You cannot grow bored of the variety of sounds spit from the exhaust system. The Competizione should be left in Scorpion mode, not just for the better sound, but because there’s no point to having lighter steering, less throttle response and less boost in this car.
On a public road, the Competizione feels more like a tuner car harbouring illegal modifications, and it should be enjoyed as such. This car then, if not purchased for weekend track days, is made for midnight runs through the hills.
Alternatively, it’s good for an afternoon thrash along country backroads. In these environments many things happen. And quickly. The Competizione is very lively. In the manual 0-100km/h is sorted in 6.7 seconds.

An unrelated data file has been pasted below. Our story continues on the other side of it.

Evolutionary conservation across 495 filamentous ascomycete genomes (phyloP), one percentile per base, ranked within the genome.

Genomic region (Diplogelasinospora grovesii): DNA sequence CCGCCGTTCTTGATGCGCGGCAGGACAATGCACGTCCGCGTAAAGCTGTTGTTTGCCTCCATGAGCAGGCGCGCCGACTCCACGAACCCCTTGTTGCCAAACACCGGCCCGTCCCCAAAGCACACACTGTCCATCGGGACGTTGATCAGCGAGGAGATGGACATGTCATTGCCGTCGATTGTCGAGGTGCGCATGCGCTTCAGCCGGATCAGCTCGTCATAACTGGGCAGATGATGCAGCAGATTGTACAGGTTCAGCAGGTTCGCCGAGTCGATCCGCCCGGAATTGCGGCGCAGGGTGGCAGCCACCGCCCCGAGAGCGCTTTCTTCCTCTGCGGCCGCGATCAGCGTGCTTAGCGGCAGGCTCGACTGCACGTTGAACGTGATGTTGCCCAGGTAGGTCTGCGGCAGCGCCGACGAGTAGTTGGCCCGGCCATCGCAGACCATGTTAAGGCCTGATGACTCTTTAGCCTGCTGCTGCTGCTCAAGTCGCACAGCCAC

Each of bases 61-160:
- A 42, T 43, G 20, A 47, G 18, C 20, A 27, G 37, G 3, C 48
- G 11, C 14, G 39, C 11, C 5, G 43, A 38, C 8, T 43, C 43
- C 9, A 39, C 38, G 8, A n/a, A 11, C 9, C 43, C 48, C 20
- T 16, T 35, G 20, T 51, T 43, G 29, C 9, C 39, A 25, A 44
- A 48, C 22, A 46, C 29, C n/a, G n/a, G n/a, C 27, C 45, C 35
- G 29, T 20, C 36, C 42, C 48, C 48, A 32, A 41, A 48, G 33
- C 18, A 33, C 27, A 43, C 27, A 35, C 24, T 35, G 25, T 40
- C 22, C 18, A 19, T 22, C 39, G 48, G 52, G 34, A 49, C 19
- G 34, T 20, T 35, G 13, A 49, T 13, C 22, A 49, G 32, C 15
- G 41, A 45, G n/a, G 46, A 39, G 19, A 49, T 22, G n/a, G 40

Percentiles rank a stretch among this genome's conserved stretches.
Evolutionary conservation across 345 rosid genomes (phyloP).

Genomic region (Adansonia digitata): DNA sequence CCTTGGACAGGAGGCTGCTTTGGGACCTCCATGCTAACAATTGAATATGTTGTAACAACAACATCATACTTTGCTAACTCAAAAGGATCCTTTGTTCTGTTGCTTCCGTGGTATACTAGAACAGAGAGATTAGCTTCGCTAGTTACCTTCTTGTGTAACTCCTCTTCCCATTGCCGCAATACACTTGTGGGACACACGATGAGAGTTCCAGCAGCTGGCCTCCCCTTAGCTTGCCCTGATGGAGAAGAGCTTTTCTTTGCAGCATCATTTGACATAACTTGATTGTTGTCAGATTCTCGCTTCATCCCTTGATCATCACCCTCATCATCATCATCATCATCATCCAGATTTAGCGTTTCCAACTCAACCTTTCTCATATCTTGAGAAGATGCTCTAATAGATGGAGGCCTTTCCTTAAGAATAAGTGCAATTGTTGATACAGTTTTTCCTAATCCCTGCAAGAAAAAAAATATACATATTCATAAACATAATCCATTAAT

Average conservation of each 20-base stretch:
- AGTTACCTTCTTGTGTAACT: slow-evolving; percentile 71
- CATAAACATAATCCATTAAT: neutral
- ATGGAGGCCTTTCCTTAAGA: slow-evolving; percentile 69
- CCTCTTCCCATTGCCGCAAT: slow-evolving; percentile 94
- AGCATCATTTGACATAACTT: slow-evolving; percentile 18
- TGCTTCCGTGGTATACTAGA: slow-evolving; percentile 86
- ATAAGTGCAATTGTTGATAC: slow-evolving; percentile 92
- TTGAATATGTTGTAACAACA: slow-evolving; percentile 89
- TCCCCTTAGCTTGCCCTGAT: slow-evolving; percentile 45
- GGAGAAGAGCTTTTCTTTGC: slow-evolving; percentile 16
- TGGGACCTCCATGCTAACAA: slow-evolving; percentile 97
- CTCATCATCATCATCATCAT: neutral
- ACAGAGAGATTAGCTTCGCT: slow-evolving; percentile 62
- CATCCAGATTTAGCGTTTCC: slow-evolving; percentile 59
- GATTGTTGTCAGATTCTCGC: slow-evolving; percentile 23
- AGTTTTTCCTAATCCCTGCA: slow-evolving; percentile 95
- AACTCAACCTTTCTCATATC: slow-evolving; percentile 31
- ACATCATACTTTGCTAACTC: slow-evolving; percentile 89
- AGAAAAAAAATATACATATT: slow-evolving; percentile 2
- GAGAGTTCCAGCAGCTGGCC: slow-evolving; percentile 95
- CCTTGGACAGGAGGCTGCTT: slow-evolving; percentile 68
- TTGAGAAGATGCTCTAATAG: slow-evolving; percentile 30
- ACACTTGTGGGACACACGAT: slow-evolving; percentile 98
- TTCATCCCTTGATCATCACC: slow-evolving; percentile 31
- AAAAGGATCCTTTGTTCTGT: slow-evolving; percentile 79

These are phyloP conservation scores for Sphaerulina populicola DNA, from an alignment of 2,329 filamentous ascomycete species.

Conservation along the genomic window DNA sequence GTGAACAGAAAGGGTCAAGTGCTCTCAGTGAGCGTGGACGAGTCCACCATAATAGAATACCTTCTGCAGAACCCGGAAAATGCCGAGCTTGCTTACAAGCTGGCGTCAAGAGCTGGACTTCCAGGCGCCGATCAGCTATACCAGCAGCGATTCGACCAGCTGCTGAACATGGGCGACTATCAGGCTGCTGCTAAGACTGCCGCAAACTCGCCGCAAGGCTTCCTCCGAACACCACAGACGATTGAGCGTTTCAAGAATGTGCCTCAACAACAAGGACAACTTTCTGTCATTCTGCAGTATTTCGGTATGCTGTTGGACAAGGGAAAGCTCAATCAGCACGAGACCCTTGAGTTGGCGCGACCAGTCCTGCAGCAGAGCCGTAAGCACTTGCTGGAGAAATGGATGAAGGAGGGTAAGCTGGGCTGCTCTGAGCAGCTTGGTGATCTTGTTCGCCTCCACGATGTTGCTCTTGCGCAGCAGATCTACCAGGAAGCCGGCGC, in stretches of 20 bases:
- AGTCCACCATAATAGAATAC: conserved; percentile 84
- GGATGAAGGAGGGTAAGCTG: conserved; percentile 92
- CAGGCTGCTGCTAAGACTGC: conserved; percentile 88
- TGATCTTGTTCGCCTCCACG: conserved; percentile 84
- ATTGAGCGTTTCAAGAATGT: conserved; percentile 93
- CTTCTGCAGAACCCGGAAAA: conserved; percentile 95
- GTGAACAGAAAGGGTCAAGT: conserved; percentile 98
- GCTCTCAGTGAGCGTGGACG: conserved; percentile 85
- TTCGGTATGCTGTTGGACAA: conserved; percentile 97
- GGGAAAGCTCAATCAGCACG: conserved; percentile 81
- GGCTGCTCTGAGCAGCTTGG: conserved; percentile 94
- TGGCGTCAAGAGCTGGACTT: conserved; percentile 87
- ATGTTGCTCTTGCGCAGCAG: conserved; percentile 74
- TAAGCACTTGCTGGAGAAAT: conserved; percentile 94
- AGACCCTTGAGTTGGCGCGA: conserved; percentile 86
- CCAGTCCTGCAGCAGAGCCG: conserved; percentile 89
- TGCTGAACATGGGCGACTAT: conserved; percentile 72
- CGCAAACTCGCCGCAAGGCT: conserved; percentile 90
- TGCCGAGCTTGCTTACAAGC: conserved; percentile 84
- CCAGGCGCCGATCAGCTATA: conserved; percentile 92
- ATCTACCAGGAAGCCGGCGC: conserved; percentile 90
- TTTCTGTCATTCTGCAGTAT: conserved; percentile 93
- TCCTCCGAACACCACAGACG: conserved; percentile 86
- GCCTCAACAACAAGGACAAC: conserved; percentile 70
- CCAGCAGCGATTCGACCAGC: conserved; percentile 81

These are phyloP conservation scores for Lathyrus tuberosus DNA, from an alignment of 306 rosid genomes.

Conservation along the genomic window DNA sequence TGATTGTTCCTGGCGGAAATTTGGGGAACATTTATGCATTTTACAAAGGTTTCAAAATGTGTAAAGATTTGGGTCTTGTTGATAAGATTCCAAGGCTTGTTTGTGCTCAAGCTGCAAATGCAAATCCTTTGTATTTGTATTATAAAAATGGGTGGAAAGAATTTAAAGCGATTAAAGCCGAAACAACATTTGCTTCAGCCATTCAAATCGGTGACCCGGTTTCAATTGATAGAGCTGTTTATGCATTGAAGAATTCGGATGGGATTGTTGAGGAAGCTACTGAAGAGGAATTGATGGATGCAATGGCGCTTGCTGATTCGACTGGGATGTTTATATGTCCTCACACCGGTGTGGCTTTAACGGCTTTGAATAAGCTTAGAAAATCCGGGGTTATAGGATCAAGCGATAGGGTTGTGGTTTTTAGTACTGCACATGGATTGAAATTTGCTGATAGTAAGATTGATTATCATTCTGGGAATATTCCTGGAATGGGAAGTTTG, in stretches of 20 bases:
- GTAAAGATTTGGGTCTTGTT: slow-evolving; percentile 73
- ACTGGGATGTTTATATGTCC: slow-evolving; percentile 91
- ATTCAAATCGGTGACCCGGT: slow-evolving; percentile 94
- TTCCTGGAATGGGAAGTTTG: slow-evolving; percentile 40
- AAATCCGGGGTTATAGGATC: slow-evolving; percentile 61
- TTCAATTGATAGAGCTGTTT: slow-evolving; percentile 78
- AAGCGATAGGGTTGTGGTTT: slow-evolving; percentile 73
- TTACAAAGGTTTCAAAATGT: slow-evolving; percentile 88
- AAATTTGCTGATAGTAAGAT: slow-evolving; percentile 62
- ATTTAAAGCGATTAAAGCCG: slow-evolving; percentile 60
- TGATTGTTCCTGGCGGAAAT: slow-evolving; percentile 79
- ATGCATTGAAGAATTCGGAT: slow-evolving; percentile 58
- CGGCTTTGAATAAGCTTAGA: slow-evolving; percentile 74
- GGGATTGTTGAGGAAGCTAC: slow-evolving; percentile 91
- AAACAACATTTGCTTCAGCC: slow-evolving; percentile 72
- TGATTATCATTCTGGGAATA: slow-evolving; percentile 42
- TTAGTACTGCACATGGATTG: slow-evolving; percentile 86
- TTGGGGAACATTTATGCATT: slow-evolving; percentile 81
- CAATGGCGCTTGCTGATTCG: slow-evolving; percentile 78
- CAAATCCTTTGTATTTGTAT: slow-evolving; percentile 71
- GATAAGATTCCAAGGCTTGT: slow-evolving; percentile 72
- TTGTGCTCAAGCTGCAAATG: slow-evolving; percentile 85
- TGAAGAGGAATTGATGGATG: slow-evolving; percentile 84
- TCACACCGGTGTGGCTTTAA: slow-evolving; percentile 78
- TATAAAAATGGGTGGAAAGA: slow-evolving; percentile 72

That’s quite achievable with the user-friendly gearbox. Changes feel cushioned enough to methodically slot each one in, but somehow clunky enough, with short throws, to make snapping gears feel easy and appropriate.
Punching down a straight, you’re not exactly thrust back into your seat like a supercar, but you’re on boost so early that the eager acceleration always comes as a shock and a thrill.
It’s super torquey and with minimal lag, it’s the twists, bends and crests that make for the most fun driving.
The Competizione has the quality of allowing you to hit corners at truly reckless speeds, but still ensures your survival with a tremendous amount of grip and a completely flat stance.